Disruptive checks at ports could create a shortage of food staples and they could even disappear from supermarket shelves after the UK leaves the European Union, Eurotunnel and freight industry bosses have warned, reports The Guardian.
Lidl is selling locally grown cannabis to Swiss shoppers in the form of two products derived from hemp flowers as an alternative to rolling tobacco, reports The Guardian. Lidl’s products are designed to provide a relaxing and anti-inflammatory effect, but not to be intoxicating, the newspaper says. The report points out that Switzerland changed the law in 2011 to permit over-18s to buy and use cannabis containing no more than 1% of tetrahydrocannabinol, the plant’s principal psychoactive constituent. Swiss supermarket chain Coop - unrelated to the UK brand - was the first to sell cannabis cigarettes last year.
Kellogg’s has been making hay by moving into healthier eating with first-quarter sales up 4.7% to $3.4bn (£2.5bn) – ahead of Wall Street forecasts of $3.3bn, the Financial Times (£). Net income was $444m, which was also ahead market expectations. The US morning foods division saw sales fall 2.4% to $691m but its North American “Other Unit” which operates brands such as RXBar and Kashi Organic posted sales up 22% to $479m.
Scandal-hit 2 Sisters’ losses have mushroomed 80% from £7.7m to £38m after it was hit by one-off costs of £11.2m, documents filed at Companies House, show, The Daily Mail. Turnover rose from £989m to £1.1bn in the year to 29 July.
Weight Watchers shares surged 7% in after-hours trading to $74.5 after the Oprah Winfrey-backed company said revenues grew 24% from a year ago to $408.2m, ahead of analyst expectations of $388.5m, the Financial Times (£). Net income climbed from $10.7m to $39.1m.
Insolvency consultancy Begbies Traynor reports the number of retailers in significant financial distress has increased by a fifth over the past year, with almost 50,000 companies struggling to stay afloat, The Times (£) Are bricks-and-mortar store passé in the era of online shopping, asks the Financial Times (£) in a special report. It says it is traditional to blame Amazon for the increasing suggestion that stores are becoming obsolete. It says shopping for some is a chore and the idea of having to sue up free time to wander around a sterile, overly lit cavern does not appeal.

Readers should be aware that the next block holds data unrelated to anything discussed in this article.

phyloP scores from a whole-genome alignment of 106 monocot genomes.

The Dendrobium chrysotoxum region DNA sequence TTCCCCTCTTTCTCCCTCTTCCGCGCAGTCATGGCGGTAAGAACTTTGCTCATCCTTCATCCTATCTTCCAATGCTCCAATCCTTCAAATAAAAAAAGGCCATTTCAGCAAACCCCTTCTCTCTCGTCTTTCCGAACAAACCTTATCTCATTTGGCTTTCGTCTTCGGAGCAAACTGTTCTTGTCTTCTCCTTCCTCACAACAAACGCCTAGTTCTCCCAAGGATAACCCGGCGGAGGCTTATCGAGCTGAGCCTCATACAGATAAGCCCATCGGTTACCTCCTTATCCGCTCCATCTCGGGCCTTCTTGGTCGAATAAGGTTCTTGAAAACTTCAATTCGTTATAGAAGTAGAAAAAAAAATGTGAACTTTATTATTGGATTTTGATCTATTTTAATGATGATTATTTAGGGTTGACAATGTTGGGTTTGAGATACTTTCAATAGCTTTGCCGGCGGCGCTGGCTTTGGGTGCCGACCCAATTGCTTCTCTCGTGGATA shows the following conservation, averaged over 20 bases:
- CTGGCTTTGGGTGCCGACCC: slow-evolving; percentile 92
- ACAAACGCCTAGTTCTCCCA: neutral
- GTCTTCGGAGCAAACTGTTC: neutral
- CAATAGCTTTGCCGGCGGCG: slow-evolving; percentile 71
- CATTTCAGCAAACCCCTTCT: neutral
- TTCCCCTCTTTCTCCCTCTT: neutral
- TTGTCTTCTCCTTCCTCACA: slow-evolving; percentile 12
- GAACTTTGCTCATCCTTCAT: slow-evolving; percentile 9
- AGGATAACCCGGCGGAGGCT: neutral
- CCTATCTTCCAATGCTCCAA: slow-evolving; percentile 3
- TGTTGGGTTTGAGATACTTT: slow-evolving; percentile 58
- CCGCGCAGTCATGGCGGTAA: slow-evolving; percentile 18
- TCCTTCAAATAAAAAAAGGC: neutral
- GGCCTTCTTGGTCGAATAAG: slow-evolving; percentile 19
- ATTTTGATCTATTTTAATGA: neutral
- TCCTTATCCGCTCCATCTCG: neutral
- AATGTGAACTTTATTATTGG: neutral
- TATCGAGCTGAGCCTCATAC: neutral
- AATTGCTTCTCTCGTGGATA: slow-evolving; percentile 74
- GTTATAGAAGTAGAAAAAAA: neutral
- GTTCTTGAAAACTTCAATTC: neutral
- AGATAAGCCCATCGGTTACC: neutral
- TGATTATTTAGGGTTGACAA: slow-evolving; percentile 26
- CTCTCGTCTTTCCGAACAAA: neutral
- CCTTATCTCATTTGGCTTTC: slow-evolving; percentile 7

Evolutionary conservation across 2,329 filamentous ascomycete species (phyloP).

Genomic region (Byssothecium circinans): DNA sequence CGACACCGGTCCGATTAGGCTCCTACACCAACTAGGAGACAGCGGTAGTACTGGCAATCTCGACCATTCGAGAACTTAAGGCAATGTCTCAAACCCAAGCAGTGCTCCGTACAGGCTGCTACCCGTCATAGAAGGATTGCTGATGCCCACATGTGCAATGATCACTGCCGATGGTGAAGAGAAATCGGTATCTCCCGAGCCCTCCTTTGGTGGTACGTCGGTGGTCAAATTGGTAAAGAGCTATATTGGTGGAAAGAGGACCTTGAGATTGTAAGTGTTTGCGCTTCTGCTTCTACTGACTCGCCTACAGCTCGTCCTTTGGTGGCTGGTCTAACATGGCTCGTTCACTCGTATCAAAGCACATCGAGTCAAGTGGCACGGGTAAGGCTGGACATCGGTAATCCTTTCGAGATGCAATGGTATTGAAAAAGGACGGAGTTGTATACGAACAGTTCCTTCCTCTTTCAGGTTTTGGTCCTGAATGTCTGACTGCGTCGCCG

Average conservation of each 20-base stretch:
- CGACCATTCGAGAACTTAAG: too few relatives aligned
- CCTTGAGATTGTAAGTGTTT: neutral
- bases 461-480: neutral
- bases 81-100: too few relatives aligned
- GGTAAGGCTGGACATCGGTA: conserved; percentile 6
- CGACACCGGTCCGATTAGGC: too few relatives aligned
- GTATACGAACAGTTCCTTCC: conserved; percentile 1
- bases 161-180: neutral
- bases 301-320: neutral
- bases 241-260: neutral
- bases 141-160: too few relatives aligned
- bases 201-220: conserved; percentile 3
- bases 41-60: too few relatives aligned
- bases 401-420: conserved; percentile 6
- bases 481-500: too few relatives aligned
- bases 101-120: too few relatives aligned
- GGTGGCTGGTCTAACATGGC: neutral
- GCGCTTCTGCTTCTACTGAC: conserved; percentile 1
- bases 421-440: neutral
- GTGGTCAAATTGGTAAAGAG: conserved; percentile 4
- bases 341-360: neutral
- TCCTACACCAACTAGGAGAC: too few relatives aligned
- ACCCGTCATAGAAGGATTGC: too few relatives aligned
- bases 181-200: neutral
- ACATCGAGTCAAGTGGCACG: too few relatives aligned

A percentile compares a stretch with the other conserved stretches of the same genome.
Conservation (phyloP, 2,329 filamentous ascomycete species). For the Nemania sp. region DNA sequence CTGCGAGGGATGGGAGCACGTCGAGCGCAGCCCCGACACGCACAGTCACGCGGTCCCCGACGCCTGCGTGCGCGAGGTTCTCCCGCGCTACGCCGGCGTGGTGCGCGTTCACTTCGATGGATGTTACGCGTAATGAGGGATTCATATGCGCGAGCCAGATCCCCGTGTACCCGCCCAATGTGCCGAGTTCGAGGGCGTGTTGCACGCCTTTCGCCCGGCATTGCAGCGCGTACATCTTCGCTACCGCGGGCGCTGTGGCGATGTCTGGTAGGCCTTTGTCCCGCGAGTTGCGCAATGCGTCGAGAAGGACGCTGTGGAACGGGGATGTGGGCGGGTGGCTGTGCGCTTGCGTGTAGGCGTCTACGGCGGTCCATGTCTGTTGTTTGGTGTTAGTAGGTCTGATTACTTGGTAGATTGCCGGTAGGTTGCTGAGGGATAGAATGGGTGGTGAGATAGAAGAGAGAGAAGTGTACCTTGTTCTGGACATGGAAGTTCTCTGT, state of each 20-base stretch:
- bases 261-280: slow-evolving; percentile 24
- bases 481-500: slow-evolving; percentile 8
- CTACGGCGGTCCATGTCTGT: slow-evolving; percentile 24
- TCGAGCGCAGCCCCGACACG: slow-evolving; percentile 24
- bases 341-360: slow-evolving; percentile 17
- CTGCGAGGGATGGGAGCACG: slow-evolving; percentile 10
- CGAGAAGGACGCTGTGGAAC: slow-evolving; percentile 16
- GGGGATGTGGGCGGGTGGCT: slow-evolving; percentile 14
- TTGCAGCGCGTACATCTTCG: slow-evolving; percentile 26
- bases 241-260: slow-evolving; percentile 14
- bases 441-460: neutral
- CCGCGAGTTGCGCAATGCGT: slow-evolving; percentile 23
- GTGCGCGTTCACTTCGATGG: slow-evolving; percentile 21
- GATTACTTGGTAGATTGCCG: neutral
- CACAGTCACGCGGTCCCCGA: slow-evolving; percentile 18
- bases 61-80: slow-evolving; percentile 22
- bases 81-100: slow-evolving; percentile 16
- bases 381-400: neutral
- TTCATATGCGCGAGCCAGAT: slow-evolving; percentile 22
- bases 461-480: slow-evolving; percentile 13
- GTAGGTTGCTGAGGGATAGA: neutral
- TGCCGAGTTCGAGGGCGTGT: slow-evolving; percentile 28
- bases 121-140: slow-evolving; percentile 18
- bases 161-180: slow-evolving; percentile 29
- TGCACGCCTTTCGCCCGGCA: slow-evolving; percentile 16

Shaun Wills has been appointed interim finance director for Marks & Spencer’s clothing and home business, according to his LinkedIn profile, The Times (£). Wills was forced to leave Superdry, where he was chief financial officer in February 2015 when he was declared bankrupt, which was annulled in April of that same year after which he took charge of finance at Jacques Vert.
The Independent reports on social enterprise Well Grounded, which has partnerships with more than 40 employers, form specialist coffee shops and small independents to bigger chains and suppliers, to help unemployed people find work in the coffee industry.